In the last 15 years, Oke has created more than 75 novels which feature pioneer or farming life on the prairie, cohesive families and stronglike-gold-refined.gif female protagonists. Her bibliography spans 6 series:

  • Song of Acadia with co-author T. Davis Bunn (5 titles, 1999-2002)
  • Prairie Legacy (4 titles, 1997-2000)
  • Women of the West (12 titles, 1990-1996)
  • Canadian West (6 titles, 1983-2001)
  • Seasons of the Heart (4 titles 1981-1989)
  • Love Comes Softly (8 titles, 1979-1989) 

The book Like Gold Refined, represents the fourth and final volume in Oke’s Prairie Legacy series.  It explores how Virginia and Jonathan Lewis, their four children and extended family struggle to cope with significant changes and to reconcile life’s challenges with their steadfast Christian faith. The book cover shows Virginia embracing “daughter” Mindy with their farm and the girl’s beloved colt Buttercup in the background. (The time frame is mid-20th century).  After 10 years, the Lewis’s parental rights are legally challenged when the absentee birth mother returns and asserts her rights.The family agonizes over other life decisions, such as moving frail grandparents from their homestead, and supporting nephew Slate who longs to leave to build a life of his own.  

The common theme in Jeanette Oke’s books is that love and devotion to God and family will provide the strength to overcome hardship. Through her stories, Oke demonstrates that God has a plan for everyone’s lives, although it’s often not the plan the individual has envisioned. As Jeanette Oke explains in her website   Faithful Reader , she views writing as “..an opportunity to share my faith.. . If my books touch lives, answer individual’s questions, or lifts readers to a higher plane, then I will feel that they have accomplished what God has asked me to do.”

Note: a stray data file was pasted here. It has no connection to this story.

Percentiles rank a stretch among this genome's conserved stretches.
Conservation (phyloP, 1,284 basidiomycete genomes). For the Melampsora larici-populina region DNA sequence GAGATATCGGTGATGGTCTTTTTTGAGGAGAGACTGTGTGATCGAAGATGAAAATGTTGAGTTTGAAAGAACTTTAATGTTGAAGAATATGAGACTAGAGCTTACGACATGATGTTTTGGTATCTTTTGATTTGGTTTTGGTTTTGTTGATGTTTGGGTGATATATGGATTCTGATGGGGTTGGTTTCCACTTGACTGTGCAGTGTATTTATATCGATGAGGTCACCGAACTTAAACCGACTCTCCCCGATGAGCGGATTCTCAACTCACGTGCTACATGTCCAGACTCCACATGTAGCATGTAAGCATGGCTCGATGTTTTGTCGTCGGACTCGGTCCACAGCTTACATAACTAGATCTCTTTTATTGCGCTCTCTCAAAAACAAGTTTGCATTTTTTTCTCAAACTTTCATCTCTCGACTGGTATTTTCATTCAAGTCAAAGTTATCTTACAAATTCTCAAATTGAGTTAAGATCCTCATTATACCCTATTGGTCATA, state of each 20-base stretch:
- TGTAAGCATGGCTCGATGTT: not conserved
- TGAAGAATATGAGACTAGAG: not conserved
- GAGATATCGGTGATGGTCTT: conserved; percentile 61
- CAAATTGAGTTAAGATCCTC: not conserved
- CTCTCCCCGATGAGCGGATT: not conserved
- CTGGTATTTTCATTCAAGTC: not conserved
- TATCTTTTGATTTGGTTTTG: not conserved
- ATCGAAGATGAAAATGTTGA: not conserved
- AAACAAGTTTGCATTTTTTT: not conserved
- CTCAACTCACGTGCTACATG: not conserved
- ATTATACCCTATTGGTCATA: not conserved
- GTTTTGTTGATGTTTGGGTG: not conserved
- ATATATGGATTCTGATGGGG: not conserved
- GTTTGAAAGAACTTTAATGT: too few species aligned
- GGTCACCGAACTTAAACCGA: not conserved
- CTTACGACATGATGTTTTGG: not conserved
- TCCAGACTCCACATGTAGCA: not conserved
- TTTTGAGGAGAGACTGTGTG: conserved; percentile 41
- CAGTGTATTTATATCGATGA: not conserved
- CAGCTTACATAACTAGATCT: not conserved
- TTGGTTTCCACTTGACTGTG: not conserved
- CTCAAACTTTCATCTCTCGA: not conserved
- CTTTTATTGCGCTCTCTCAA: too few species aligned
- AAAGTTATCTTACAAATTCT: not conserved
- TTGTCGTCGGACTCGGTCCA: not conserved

As a Christian but not a reader of Christian fiction, I found this work by Oke to be preachy, stylistically flat and unrealistic. The birth mother Jenny is the only non-believer in the book, and she is a painfully unsympathetic character. Jenny’s a sullen, swearing chain smoker who has a sleazy lawyer uproot Mindy to tend to her last months as she dies from lung cancer. The children are perfect little angels–they never complain, talk back or fight except over who gets to help do chores. The happy ending is that Jenny asks the forgiveness of God, friends and family on the eve of her death. Not my idea of fiction entertainment reading! 

While Oke’s reviewers laud her strong female characters, I regarded Virginia as a submissive even clueless protagonist.  When Jenny demands her child back, it is husband Jonathan who calmly takes control, without discussing his plan with Virginia. Similarly, it is the strong male figure, nephew Slate, who saves the Lewis family farm by contributing part of his inheritance. This is the first genre work I’ve read for this course which lacks an obvious sidekick. aside from trusty Slate. The world of the Lewises and grandparents Davises is a world of family, and neighbors, teachers and other community ties were not explicitly drawn into this world.

The strength of Oke’s work was in its depiction of how evangelicals practice and articulate their faith. It was enlightening to read descriptions about morning devotions, weekly scripture competition and evening prayers.

ECPA lists annual winners of the Gold Medallion (now Christian Book Award) from 1978  to 2006  at http://www.ecpa.org/goldmedallion/gm2005.php